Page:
Tuesday, September 29, 2009

DVD Views: Roman Polanski: Wanted and Desired

Roman Polanski: Wanted and Desired *** ½
Directed By:
Marina Zenovich.

What Roman Polanski did to a 13 year old girl in 1977 was repulsive. I don’t care what anyone says about it perhaps being consensual, or questioning why the mother left him alone with his daughter or anything about cultural differences between America and Europe. The fact remains that Roman Polanski gave alcohol and Quaaludes to a 13 year old child and had sex with her. For that there is no excuse. However, like everyone else who is charged with a crime in America, Roman Polanski deserved a fair trial by a judge who wanted to see justice served, not his face in the newspapers. And that is what did not happen for Roman Polanski.

Polanski’s life is the stuff of Hollywood legend. Born in France to Polish parents who moved back to Poland when he was young, Polanski survived the Holocaust as a Jewish child in Poland. As a young man, he made a name for himself with his strange short films and his debut feature, the stunning Knife in the Water. He came to Hollywood shortly thereafter, and made some more great films, including Rosemary’s Baby. His beautiful wife, Sharon Tate, was one of the people killed by the Manson family, but Polanski had to endure months of rumors and innuendo that he had something to do with her death. The logic – anyone who could make a demonic film like Rosemary’s Baby was capable of doing anything.

Somehow Polanski soldiered on, and continued to make great films, none greater than 1974’s Chinatown, still one of the very best films ever made. He was one of the few directors who was also a celebrity. Everyone wanted to work with him, and everyone wanted to party with him.

Things change in 1977 when he was charged with a slew of crimes related to the having sex with a minor Samantha Gailey Geimer. Suddenly, this was the trial of the century in Los Angeles, which seemingly has a new trial of the century at least once a decade. The DA and the Defense Attorney met to hammer out a deal. This deal was agreed to by the lawyer for the victim, who didn’t want to see his client be put through any more than absolutely necessary. Everyone seemed happy with the deal, including the Probation Board, who recommended that Polanski be put on parole.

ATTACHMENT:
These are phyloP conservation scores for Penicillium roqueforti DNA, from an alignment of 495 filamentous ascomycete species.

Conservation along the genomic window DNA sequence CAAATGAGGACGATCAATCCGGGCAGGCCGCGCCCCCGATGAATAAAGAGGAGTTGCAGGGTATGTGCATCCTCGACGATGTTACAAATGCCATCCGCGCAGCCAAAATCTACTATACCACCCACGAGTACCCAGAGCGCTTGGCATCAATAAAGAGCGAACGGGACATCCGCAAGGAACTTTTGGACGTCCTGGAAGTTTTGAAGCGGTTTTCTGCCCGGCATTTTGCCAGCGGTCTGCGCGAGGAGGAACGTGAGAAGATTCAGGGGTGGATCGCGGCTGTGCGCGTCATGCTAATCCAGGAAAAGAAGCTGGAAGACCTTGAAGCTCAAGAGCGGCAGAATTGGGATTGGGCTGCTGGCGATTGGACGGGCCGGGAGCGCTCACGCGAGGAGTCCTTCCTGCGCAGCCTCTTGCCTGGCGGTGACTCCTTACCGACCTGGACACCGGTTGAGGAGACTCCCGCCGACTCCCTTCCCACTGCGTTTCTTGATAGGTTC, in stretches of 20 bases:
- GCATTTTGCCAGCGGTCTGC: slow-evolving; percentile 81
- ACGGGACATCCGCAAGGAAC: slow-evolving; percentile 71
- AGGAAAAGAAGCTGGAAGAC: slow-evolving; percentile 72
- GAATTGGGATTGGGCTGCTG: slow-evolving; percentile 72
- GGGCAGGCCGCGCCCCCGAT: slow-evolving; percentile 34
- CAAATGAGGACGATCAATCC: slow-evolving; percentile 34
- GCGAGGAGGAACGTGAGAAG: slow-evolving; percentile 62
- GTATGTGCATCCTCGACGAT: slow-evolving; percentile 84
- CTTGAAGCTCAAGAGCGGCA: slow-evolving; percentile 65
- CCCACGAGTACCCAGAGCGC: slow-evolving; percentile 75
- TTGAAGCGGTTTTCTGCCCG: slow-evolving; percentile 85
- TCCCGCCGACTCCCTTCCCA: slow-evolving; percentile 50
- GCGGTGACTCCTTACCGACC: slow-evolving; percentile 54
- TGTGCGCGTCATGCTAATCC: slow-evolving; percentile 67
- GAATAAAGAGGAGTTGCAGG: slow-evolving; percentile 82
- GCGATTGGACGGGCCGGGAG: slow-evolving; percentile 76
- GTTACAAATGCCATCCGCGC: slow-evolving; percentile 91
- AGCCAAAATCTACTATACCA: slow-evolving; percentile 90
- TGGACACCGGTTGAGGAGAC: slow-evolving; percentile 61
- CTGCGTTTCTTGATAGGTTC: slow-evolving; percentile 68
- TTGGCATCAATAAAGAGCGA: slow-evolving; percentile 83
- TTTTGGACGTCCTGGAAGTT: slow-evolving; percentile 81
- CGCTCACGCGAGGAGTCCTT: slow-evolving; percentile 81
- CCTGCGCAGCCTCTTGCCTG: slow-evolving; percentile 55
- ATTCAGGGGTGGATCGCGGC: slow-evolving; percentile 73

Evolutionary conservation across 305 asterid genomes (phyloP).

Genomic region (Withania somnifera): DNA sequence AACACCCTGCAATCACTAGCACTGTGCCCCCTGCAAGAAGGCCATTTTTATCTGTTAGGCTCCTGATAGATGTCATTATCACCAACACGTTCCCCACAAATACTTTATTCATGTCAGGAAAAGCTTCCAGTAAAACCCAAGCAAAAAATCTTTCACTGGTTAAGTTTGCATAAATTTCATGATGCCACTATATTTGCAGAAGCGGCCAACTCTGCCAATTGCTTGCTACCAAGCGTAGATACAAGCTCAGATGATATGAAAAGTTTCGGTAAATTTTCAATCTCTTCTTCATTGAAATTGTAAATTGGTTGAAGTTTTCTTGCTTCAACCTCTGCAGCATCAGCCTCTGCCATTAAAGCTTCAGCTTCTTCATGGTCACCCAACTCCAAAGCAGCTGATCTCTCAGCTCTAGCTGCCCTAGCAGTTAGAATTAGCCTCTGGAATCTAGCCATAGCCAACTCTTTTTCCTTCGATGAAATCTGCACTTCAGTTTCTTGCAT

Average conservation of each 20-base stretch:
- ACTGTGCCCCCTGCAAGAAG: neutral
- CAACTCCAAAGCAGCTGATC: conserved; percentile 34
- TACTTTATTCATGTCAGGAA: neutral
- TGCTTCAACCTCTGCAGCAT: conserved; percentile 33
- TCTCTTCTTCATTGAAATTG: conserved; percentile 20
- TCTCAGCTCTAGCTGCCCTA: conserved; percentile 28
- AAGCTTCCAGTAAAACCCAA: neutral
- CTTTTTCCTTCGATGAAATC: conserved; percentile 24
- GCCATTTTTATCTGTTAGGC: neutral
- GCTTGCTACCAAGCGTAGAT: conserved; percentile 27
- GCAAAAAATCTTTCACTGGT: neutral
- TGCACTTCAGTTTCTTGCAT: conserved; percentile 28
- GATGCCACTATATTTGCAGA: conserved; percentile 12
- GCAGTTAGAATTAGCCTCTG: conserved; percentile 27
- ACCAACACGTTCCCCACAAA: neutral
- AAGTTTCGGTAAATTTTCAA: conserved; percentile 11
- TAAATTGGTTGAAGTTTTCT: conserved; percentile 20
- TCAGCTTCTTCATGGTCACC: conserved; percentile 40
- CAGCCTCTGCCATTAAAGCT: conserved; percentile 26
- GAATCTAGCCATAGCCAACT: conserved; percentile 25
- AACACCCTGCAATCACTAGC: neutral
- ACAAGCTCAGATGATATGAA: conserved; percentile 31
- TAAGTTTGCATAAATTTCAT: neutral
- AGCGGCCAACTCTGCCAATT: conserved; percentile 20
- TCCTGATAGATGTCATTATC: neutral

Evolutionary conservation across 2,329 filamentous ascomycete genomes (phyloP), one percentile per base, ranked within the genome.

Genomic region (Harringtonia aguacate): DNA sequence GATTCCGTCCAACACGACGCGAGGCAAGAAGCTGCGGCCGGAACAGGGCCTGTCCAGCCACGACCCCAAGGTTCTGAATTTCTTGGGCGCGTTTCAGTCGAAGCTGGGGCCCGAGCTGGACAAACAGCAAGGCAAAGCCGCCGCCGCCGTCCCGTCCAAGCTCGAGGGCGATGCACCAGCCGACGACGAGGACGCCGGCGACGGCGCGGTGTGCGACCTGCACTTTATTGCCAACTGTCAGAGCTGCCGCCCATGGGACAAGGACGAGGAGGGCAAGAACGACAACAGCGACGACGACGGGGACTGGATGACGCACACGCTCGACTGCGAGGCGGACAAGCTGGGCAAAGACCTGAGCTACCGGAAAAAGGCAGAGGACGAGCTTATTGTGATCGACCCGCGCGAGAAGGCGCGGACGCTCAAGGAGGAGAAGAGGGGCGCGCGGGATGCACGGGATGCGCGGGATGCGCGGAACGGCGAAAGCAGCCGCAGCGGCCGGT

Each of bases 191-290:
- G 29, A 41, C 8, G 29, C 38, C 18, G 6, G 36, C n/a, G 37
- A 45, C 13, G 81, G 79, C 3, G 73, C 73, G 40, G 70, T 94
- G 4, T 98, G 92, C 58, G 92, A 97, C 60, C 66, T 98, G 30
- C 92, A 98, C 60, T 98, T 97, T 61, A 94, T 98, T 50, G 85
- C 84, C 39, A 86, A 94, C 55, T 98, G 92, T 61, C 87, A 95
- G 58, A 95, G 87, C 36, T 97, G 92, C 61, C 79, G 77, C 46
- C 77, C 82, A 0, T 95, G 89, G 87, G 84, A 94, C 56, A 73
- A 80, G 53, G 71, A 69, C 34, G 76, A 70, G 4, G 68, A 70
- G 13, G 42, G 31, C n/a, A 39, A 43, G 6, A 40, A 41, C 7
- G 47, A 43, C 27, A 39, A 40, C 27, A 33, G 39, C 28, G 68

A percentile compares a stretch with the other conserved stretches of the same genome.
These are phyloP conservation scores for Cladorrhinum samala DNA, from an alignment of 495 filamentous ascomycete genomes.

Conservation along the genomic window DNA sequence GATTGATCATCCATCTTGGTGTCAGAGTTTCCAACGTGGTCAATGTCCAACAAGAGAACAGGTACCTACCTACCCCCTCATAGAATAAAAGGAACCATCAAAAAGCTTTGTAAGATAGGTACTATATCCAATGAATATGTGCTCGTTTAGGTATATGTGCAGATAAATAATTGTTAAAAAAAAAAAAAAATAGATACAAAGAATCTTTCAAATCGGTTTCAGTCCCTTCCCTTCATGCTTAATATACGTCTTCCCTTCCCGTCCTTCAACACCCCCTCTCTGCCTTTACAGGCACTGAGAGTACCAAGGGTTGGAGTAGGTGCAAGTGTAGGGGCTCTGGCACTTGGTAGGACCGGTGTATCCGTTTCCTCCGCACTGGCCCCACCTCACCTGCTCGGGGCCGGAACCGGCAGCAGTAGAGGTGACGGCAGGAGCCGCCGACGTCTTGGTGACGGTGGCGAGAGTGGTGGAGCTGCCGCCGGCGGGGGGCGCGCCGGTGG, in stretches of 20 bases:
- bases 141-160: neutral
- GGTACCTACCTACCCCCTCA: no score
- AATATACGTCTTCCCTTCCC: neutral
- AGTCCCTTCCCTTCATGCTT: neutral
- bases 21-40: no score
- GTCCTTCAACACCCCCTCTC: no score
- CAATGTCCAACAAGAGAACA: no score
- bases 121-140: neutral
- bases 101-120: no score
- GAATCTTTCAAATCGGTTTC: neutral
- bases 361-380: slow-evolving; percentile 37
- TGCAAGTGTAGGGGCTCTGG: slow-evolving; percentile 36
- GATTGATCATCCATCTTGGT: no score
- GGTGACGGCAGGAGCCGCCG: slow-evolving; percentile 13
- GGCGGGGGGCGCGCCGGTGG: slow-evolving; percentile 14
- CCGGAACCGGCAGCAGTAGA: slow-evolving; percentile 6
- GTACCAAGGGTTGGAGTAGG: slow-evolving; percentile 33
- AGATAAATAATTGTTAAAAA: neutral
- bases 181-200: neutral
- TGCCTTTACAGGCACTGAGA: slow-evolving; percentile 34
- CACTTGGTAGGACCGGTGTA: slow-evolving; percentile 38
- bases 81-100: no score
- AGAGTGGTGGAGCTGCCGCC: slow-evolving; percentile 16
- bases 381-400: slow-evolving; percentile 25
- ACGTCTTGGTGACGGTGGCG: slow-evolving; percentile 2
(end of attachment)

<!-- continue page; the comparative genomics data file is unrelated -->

Everyone that is than Judge Laurence J. Rittenband. It would be one thing if the judge thought that Polanski’s crimes was too great to simply be put on probation. That would be understandable. But that’s not why Rittenband did what he did. As the senior judge in Santa Monica, Rittenband had first choice of the cases that he wanted to personally handle. Whenever one with a celebrity came up, he took it. He loved seeing his name in the paper, loved the publicity and attention it brought him. He liked being around celebrities, but was not star struck. He loved the limelight.

But what Rittenband did goes beyond that. He had the lawyers come into his chambers and work out deals, and then had them reenact these arguments in the public forum of his courtroom. He had decisions and sentences already written before any arguments were made. He made promises that if Polanski went to Chino state prison for a 90 day observation, and if they agreed that probation was best for him, that is what he would give, and then backpedaled when the media turned against him. Facing a 50 year prison sentence, Polanski fled the country. And even the DA and the victim say they understand why he did it.

All this, and much more, comes out in Marina Zenovich’s Roman Polanski: Wanted and Desired. The movie does not seek to excuse Polanski of his crimes, but simply to examine a justice system that didn’t work this time. Aside from Polanski and Rittenband, Zenovich gets interviews with all the key players, including the DA, the Defense lawyer and the victim herself. The interviews she does have with Polanski all come from the time period around the trial and his fleeing the country. They certainly do not really do him any favors, and he gives the impression that he doesn’t think he did anything wrong. In that Roman Polanski is wrong. But in much of the rest of the case, it was Rittenband who was wrong.

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